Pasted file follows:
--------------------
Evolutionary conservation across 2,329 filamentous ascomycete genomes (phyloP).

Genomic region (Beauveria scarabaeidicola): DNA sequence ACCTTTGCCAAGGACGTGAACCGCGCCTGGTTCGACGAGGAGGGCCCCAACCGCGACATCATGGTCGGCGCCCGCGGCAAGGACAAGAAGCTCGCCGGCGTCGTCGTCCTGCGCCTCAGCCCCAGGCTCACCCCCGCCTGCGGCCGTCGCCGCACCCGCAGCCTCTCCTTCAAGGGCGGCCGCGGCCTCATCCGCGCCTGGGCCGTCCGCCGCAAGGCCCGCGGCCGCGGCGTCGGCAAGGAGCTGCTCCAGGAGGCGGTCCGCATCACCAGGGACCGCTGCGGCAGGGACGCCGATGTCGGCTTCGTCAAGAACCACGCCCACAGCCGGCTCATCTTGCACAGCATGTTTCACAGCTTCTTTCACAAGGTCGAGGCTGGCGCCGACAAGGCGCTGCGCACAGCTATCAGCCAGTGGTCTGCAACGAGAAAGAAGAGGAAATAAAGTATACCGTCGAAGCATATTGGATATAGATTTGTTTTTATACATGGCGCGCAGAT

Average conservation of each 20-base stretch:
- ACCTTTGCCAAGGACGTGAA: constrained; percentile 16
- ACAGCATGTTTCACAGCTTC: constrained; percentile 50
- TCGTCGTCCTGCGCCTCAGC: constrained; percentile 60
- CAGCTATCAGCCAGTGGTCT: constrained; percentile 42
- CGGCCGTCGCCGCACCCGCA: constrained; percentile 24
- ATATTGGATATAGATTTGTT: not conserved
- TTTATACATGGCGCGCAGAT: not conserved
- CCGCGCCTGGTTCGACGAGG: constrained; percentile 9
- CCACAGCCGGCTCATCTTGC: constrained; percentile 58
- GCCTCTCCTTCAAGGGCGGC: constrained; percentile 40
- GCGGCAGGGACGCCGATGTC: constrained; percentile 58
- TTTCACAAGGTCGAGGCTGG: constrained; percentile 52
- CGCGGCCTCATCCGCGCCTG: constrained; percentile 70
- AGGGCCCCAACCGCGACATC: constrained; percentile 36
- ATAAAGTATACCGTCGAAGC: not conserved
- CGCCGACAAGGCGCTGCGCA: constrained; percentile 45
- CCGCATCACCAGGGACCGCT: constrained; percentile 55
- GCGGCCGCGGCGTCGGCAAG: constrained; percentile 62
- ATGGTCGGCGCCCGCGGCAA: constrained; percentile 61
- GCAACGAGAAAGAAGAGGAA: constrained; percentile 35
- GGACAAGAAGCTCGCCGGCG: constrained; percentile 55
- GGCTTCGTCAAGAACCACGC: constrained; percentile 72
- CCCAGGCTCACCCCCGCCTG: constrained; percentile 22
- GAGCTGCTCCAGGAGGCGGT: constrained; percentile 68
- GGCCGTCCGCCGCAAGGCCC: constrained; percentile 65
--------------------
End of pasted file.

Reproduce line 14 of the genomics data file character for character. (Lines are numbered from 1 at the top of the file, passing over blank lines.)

- GCGGCAGGGACGCCGATGTC: constrained; percentile 58